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Tobi Akanji
Tobi Akanji

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Three (3) NodeJS Lessons I Have Learned In 2021

Hello dear reader, happy second half of the year 🎉! It has been quite a year for many of us, and within the past months, we have experienced situations which we eventually learnt from and gained some wisdom.

From the tonnes of things I learnt in the earlier six (6) months of the year 2021, I would love to share some of them with the entire Dev community, that is, you inclusive. So, let's go ✈️!

1. Pass In Required Variables Directly In An Object

When it comes to chaining object properties to get a required value, many times we can never be too sure that even the very first variable, which is supposed to be an object is even defined.

Take for example v1.r1.r2.

  1. v1 could be anything including null and undefined
  2. r1 might not be a defined variable of the object v1

Notice that if either 1 or 2 is true, the chained variable would throw an exception for Property of undefined.

Now, say we pass this chained variables into an object as a key-value as thus, given either of the two (2) above listed conditions

  p1: v1.r1.r2
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The error will be thrown from within the scope of the object, leaving the error message and error stack behind.

Hopefully we have a logging system across the modules (.js files) in our app, all the that the log will contain sounds something like

WARNING: 😕 Hey, there was an error somewhere around, go check it, and maybe fix it!

Except you have only three (3) statements that make up your project, then you most likely do not even have an idea of what you is happening, lest even what to do.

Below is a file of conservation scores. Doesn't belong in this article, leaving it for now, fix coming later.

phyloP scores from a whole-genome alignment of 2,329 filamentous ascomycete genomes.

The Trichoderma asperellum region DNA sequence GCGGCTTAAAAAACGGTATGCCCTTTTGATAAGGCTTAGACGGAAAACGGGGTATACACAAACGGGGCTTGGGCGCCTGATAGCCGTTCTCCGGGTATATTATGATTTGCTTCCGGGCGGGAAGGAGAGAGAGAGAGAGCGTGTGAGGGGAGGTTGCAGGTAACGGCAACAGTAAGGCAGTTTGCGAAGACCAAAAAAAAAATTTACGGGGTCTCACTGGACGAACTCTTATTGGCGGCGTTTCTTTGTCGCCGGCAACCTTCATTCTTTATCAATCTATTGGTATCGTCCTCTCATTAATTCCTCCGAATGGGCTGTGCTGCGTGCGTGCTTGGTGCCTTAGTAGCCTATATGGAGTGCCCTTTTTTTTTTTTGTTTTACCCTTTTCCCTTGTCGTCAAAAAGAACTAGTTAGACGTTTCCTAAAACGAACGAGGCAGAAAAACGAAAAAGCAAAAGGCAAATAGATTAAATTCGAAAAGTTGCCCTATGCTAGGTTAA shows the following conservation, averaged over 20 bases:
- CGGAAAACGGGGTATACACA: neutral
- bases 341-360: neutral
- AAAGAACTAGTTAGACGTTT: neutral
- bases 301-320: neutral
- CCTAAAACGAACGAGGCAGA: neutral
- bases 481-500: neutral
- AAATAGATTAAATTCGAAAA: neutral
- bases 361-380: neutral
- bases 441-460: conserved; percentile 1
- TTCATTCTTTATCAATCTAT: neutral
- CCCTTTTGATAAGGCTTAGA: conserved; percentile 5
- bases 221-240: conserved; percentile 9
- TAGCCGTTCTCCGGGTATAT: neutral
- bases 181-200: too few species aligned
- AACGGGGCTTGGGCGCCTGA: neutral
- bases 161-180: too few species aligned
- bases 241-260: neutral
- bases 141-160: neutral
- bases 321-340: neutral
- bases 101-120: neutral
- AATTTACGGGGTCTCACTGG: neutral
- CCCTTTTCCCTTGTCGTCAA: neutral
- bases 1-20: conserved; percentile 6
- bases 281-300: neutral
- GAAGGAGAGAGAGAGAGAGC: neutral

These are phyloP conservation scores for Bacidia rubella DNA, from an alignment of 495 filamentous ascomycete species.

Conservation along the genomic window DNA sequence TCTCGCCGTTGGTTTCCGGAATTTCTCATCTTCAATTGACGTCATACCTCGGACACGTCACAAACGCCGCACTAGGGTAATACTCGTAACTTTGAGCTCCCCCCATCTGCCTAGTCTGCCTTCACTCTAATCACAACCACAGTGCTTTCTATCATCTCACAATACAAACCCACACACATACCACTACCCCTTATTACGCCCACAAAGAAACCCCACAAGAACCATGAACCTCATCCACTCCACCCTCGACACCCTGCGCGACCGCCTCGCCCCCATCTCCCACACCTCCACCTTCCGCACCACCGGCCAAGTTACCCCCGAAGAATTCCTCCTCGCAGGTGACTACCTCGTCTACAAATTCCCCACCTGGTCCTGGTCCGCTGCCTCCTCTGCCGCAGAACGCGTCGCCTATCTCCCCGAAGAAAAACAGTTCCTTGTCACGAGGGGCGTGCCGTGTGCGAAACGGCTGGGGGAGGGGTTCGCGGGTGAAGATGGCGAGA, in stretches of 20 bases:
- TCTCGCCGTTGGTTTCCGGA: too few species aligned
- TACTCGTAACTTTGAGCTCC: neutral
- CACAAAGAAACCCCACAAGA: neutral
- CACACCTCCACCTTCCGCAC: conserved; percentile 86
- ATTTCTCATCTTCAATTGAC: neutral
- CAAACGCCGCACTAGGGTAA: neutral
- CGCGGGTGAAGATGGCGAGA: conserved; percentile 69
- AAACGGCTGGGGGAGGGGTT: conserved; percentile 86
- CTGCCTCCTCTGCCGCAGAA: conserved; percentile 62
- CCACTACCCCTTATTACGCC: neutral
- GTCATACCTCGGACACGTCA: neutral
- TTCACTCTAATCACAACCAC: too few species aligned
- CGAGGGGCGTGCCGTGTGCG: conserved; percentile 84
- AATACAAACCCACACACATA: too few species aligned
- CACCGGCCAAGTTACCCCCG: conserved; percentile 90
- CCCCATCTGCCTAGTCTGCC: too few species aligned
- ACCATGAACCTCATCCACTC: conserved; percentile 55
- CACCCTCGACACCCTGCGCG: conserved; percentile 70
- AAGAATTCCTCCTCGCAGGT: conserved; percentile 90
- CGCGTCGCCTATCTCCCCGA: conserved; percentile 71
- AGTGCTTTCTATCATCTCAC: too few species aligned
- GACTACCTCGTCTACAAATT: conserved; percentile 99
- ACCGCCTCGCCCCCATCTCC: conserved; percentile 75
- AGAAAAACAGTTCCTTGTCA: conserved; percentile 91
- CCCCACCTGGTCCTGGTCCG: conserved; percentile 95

To fix this, the right approach is to define the required variable outside the scope of the object. For example

const val = v1.r1.r2

const obj = {
  p1: val
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This will help with logging and debugging, because the exception will be thrown and caught with the error message and stack.

NOTE: Chaining variables (property or method) on a variable that is undefined will throw an exception. Usually, NodeJS will log the error trace to the console (default) and/or wherever else specified. Therefore, these logs should contain information that is intuitive enough for easily approachable debugging.

Another way to avoid this exception is to check the defined state of each chained property, that is, property after property. For example

const obj = {
  p1: v1 && v1.r1 && v1.r1.r2
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2. Never Pass Undefined Value To Knex where Function

Passing an undefined value to a column in a Knex where function will throw an exception. This is quite similar to lesson 1, in that, if we apply some of the principles we learnt there, we could somewhat avert the feasibility of encountering this issue.

You might expect that such query should take the default value specified in the schema; right? Which in many cases will be null. Unfortunately for that assumption, it is not so, and it is outrightly stated in the documentation.

Where Clauses

Important: Supplying knex with an undefined value to any of the where functions will cause knex to throw an error during sql compilation...

Ouch! Sorry, you did not see that coming. But well, exceptions are errors you do not expect, nor do you specifically write code for, although we should always prepare our projects (codebases) for them.

3. Log Errors/Exceptions With Directives Included

Not all error logs contain enough information for instant debugging, intuitive debugging, refactors or fixes. For this to occur, the error log should include enough information, which anyone can use to streamline the issue.

For this reason, it will be more effective to construct the error log in such a way that anyone including you and anyone with authorized access to the logs, can determine what the exact issue is, and the next cause of action, in the case that any issue arises.

Properties such as source and action in addition to a log will be very helpful in this regard. For example:

  "message": "Specified column does not exist", // Optional
  "source": "database",
  "action": "Update User Password",
  "error": "\"the entire error stack\""  // Could represent both error message and stack
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For the meantime, these are few of the things I learnt while working on NodeJS projects this year, which I have been eager to share. Kindly share your thoughts on the three (3) lessons noted above.

I would gladly appreciate that you share your own discoveries likewise in the comment section, as I look to feature them in future iterations of this article.

Thanks for having me! 👍

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